The (In)Humanity of the Internet

With the amount of time people spend in front of screens, it is not unusual to see some changes within online communities. A somewhat recent change in interaction with other people, however, is that people tend to forget there are other people on the other side of that screen as well. The attitude that has taken over, from creators and consumers alike, is that anything goes as long as it garners likes, upvotes or retweets. The first significant instance of this was when Logan Paul uploaded a video in Japan within the so-called “suicide forest” and even showed a recently deceased person in the video. While it was looked down upon by the entire community and the video was taken down, it was the start of a rather jarring change within online communities. This change meant that anything was possible, and only sometimes actions would be taken.

What it used to be

Human shapes
“Human shapes” by mripp is licensed with CC BY 2.0. To view a copy of this license, visit

Before this change in online attitudes the Internet, social media in particular, was somewhat of a wholesome place. Communities blossomed for people with shared interests, who now had more interaction about a particular subject than ever before. Instead of going out to look for others who liked your hobby, you could just join an online community and instantly be connected with people. People could discuss politics and other subjects with respect for each other and would at least try to see each other’s sides. Of course, there are some exceptions, there always are. But the Internet was a good place to be, somewhere to socialize without having to go out. It still is in some ways, but in others it has become a reason to be scared off from it, fearing reactions and personal attacks simply for having an opinion.


While algorithms are perfect for automating the screening process of whether something is fit to be uploaded on a specific site, they also remove a lot of the humanity required in this process. Algorithms do not appreciate hard work, and often do not understand the inner workings of the laws, national or otherwise. It looks for a frame, or audio excerpt that may be unlawfully used, and blocks the content for consumption. While this is necessary to protect creators of media, it also harms other creators of media. For example the algorithm of Youtube often claims fragments of movies and music, while they are often fair use. Fair use is a principle that entholds that if a creator is analysing, commentating and not explicitly showing the full product, it is lawful to use these fragments. The claiming of these videos means that youtubers do not get any ad revenue from their hard work. They get frustrated and their viewers get frustrated that nothing was uploaded, or it was unwatchable. This frustration takes people further away from the humanity that is needed to keep the Internet a pleasant place to be on.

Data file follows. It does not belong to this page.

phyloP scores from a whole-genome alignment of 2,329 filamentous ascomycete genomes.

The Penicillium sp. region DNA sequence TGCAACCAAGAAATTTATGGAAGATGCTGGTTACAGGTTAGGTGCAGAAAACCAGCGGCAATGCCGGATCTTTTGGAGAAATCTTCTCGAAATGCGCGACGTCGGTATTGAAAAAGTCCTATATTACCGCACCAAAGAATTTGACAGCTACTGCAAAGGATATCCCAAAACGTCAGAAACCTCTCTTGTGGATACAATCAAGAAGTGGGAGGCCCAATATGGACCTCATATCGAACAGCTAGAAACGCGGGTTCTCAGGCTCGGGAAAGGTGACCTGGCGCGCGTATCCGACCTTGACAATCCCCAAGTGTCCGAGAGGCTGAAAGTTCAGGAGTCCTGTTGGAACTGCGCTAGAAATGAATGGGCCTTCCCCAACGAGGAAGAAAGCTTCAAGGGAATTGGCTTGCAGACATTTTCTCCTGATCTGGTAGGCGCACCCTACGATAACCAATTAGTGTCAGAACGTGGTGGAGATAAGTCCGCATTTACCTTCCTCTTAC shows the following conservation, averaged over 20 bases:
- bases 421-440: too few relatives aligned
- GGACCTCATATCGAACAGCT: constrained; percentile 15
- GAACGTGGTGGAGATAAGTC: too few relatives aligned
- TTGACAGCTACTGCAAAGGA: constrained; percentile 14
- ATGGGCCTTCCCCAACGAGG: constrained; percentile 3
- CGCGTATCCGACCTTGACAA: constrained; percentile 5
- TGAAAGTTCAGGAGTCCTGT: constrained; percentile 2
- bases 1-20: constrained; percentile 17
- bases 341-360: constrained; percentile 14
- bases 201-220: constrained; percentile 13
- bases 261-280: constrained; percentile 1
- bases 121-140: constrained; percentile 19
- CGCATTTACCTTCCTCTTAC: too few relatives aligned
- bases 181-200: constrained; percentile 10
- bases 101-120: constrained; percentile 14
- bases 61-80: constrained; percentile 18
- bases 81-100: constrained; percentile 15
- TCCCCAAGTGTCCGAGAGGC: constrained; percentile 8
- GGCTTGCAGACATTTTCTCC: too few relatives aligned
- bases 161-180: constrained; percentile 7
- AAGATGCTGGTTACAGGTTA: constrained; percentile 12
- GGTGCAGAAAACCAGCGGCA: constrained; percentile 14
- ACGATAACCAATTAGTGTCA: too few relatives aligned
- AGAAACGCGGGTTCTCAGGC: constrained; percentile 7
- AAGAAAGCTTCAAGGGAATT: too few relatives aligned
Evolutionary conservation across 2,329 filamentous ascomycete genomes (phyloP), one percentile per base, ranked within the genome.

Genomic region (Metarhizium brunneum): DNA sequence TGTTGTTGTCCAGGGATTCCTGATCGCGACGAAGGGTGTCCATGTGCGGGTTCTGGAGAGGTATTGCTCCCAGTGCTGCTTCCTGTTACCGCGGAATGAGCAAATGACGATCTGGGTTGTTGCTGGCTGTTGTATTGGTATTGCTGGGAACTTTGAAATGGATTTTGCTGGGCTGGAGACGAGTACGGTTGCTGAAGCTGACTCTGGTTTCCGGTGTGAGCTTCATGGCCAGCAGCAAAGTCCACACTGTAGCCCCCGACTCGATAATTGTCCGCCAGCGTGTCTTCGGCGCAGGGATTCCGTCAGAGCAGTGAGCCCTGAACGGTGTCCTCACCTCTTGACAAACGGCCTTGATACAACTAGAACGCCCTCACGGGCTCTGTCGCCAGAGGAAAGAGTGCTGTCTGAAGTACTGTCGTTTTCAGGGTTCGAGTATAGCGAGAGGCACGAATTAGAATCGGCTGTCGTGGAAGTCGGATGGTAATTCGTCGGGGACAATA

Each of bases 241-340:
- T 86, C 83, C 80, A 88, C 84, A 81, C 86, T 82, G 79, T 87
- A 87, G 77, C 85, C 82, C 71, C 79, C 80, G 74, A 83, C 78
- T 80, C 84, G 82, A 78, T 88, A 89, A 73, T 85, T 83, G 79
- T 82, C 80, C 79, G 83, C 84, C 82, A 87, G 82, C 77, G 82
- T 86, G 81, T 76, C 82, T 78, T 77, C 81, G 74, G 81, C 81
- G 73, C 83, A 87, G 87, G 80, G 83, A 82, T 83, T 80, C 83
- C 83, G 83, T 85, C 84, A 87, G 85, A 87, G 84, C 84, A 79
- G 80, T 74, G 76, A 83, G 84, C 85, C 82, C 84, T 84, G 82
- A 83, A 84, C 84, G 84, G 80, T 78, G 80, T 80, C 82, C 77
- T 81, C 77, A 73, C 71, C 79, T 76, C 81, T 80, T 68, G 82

Forgetting there is someone behind the screen

What is often forgotten when interacting with anything online, is that there is a person behind the screen reading your posts, comments and other media whether it is a creator, moderator or other consumer. Of course, most western nations have freedom of speech embedded in the constitution, but the laws do not consider morality. Whether what you say is legal, does not mean what you say is right. And the anonymity of the Internet makes it a lot easier to say something morally wrong because no one knows who you are and therefore there will be no repercussions. It is therefore also very easy to drive your own point home, without listening to arguments from others. Some go as far as to personally attack a person defending the other side of the argument. Often, comments can be tone deaf or even offensive simply because someone is hellbent on expressing their opinion, which is the only one that matters to them. This is however not only the case with consumers. Creators, which the example in the introduction shows, can also be offensive. To them, creating media is often a way of making money, so the more consumptions you get, the more money you make. This means that creators more often take a more offensive route in order to attract more views. But, as Logan Paul also didn’t realise, they often don’t consider that their viewers are also people and can be hurt by the actions of others. This causes a loss of humanity on both sides of media. So next time you’re on the Internet, be a little more careful with what you say, as someone could be hurt by your words.